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Thread: Why

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    Default Why

    With all the styles of martial arts out there what made you chose Kenpo. And with all the Kenpo branches out there what made you chose the Tracy system.
    Quality outweighs quantity every time.

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    Default Re: Why

    Luck is what it really boils down to. I got started in the MA in college, when the health club where I worked out began offering karate free to members. The style was gojuryu, and I was hooked from day 1. About 4 years later, the instructor married and took a new job in California. Myself and 2 other brown belts were left in charge of the training. None of us had been trained to teach, and we quickly realized that we were doing neither ourselves nor the other students any good.

    At about that time, Black Belt Magazine ran an article on Al Tracy, and from that, I learned that he was in my home town. It took me a while to find him, as he had no commercial school at the time, but once he brought in Steve Finn and opened for business, I was there. I believe I was the 12th student to sign up, and the 2nd to make black belt.

    During the interim time between styles, I tried several other schools. The small class atmosphere that I had enjoyed with Mr. Costello in gojuryu had spoiled me, as had his obsession with detail and perfection. Mr. Finn and the Tracy System is the only other system I have found that provided me with the same level of instruction.

    Prior to my introduction to goju, I knew nothing of the styles of karate. It was all karate or kung fu to me, and I didn't even know the difference between those two. It was the quality of instruction under first Mr. Costello, then Steve Finn and Al Tracy that hooked me and kept me, and the three of them are the models I use in my own teaching.
    Dave

    "I consider that the spiritual life is the life of man's real self, the life of that interior self whose flame is so often allowed to be smothered under the ashes of anxiety and futile concern." - Thomas Merton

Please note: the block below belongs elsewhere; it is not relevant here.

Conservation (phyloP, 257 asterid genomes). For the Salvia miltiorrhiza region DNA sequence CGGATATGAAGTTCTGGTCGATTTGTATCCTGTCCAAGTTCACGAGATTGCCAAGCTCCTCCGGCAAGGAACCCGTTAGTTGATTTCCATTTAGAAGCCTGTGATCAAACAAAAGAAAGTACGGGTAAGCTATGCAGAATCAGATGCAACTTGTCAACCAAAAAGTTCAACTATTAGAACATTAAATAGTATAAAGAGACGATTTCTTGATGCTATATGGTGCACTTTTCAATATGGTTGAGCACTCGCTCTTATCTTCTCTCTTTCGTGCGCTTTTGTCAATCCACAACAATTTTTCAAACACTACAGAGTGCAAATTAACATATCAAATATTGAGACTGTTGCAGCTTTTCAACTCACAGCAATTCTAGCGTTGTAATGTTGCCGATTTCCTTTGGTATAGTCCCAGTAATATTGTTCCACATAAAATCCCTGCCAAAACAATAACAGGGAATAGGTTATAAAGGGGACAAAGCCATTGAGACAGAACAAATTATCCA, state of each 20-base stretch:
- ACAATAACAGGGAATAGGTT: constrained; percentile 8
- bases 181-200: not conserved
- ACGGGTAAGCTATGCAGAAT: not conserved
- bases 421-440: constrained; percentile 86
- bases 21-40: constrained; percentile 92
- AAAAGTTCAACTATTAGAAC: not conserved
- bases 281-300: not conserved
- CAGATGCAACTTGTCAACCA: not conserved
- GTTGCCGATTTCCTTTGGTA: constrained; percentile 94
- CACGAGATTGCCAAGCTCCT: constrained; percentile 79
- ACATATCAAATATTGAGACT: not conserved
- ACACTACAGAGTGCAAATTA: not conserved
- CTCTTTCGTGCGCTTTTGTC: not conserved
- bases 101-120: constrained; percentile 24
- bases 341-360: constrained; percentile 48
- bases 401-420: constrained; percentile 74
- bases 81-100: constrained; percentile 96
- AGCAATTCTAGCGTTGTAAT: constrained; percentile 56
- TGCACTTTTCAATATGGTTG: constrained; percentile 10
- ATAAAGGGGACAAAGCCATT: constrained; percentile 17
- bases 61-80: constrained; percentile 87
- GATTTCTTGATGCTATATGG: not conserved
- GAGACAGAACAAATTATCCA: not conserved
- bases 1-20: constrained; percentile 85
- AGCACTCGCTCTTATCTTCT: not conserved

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    Default Re: Why

    I started the school that was nearest to me. It was just down the street from my house. Luckily it was the right choice. My instructor was part of the Tracy system and had a small group of students. The only other schools in the city at that time were Tae Kwon Do. Later when I was able to drive and attend tournaments I found other branches of Kenpo and eventually do to politics and frustrations I ended up studying EPAK from Joe Foster who had also come from a Tracy's background.
    Quality outweighs quantity every time.

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    Default Re: Why

    So we were both lucky! So few people make informed decisions when choosing their first martial arts school. Most of us are ignorant of what is out there until we have been in it for a while.
    Dave

    "I consider that the spiritual life is the life of man's real self, the life of that interior self whose flame is so often allowed to be smothered under the ashes of anxiety and futile concern." - Thomas Merton


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    Default Re: Why

    Quote Originally Posted by Rob Broad
    With all the styles of martial arts out there what made you chose Kenpo. And with all the Kenpo branches out there what made you chose the Tracy system.
    Personally, I was coming in with a background in Kajukenbo and the closest thing I could find was a kenpo school, fortunately for me it was a very good kenpo school and it happened to be a Tracy lineage.

    Lamont
    Pekiti Tirsia Kali and Kenpo Karate
    www.blackbirdmartialarts.com

    “He, who will not reason, is a bigot; he, who cannot, is a fool; and he, who dares not, is a slave.”
    ~William Drummond

    "This person is as dangerous as an IED."

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    Default Re: Why

    Quote Originally Posted by Rob Broad
    With all the styles of martial arts out there what made you chose Kenpo. And with all the Kenpo branches out there what made you chose the Tracy system.
    Back when I started in 1966 the Tracy School was the only school that had an open minded policy. I had tried several other dojos but was never really "welcome" to come in and get more information or just try it out.